I'm pleased that Owen's nomination is headed for a vote. As I've said before, I think it's a travesty for the majority party to use the Senate's arcane and undemocratic rules to bottle up nominations for months and years at a time. That was true when Republicans did it under Sen. Hatch's leadership, and it remains so when the Democrats do it under Sen. Leahy's leadership. But when a nomination is brought to a vote, and the nomination is one clearly based on ideology, senators have a right, even a duty, to consider that ideology in voting on the nomination.

Update: Howard Bashman has gently reminded me that Ronnie White was nominated to the United States District Court, not to the Court of Appeals for the Eighth Circuit. My apologies for this inexcusable factual error.

Wednesday, September 4


I upgraded my office computer to Mac OS X 10.2 (also known as "Jaguar") last Friday night, reinstalled Microsoft Office X on Tuesday morning, and have had nothing but trouble since then. In particular, my Mac has locked up four or five times a day in Microsoft applications, eating class notes, PowerPoint presentations, and, yes, even blog posts in the process. This is a brand new experience under OS X, which has been rock-solid for me ever since I made the full transition from OS 9.2 in January—I've had programs crash, to be sure, but never the hard freezes that I've been seeing this week. On top of that aggravation, I'm just having a day generally. Blogging will resume this evening from the safety of my home Mac and OS X 10.1.5.

We're Going In

The administration continues to send mixed signals about its Iraq plans, with Colin Powell declaring that the president hasn't decided what to do yet on the very day that Bush himself goes to Capitol Hill to make the case against Iraq to congressional leaders. Taken as a whole, however, the news today suggests that the only real questions are how and when, not if. Powell's statement may well be true, in the sense that the president may not yet have approved orders for an invasion and may still be considering his tactical options. But the overall message is clear: we're going in.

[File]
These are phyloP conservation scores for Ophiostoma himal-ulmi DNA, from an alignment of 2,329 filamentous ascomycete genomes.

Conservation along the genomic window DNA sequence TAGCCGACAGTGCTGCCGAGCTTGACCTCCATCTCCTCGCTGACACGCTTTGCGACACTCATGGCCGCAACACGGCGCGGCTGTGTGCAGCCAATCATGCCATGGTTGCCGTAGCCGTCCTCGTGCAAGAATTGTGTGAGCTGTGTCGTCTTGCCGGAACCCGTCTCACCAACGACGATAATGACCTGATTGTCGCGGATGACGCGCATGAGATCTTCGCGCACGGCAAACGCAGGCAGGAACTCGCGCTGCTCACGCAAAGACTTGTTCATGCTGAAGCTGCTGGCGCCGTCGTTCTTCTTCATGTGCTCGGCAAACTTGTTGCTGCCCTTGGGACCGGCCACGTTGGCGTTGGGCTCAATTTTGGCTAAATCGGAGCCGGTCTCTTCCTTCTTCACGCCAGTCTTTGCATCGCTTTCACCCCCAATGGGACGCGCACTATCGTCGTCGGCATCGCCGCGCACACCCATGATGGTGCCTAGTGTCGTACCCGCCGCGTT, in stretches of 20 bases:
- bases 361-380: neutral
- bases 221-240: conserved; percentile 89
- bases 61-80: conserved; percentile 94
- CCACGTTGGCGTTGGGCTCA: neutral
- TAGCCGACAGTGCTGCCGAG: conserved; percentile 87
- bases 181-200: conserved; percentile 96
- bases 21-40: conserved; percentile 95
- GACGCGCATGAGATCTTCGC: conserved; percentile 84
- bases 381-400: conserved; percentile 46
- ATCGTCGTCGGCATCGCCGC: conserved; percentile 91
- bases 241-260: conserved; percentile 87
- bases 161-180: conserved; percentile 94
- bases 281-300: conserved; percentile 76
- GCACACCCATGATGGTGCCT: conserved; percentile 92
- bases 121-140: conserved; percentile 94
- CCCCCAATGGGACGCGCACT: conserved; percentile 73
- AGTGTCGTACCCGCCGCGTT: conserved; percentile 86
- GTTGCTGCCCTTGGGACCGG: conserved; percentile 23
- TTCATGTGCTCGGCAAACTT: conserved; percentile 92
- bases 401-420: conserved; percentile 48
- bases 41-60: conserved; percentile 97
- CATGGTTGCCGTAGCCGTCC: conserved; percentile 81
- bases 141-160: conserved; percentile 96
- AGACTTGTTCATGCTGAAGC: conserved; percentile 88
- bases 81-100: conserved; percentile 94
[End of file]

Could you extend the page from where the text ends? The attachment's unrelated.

Tuesday, September 3

New Leadership

Charles Kuffner demonstrates why he'd be an infinitely better baseball commissioner than the car salesman currently in charge.

New Seats

MyDD has an interesting rundown of the races for congressional seats newly created by reapportionment.

More on the Radical Center

On Saturday afternoon in Terre Haute, after my worst round of golf of the summer, I found myself having a drink with my father-in-law and three of his friends. These were all successful businessmen and professionals, rock-solid conservatives in a conservative state, and when the conversation turned to politics I cringed inwardly (while resolving to hold my tongue). To my astonishment, all were highly critical of President Bush, especially of his handling of Iraq and the war against terror. These were not doves, they were not appeasers (one was a proud veteran of World War II), and they were not fans of Saddam Hussein. But all had a firm impression that the president had no idea what he was doing.

On Sunday, the front page of the Terre Haute Tribune Star featured a story about Rep. John Hostettler's rude treatment of a group of breast cancer survivors, many of them from Terre Haute (I mentioned this meeting a couple of weeks ago). Seeing the story, my mother-in-law and father-in-law, both registered Republicans, were openly disdainful of Hostettler, whom they regarded as an arrogant, one-note boor.

The common thread here is dislike of politics as usual, together with distaste for politicians who combine a lack of serious thought with an utter certainty in their own rectitude. That category certainly includes the president, and it encompasses much of the Republican leadership on the Hill as well. To be sure, such politicians are not inevitably Republican. If anything, though, many Democratic politicians these days seem to have the opposite problem: while they also fail to display seriousness of thought, they are reluctant to take a stand on anything (witness their criticism of Bush's tax cut but unwillingness to call for its revision or repeal).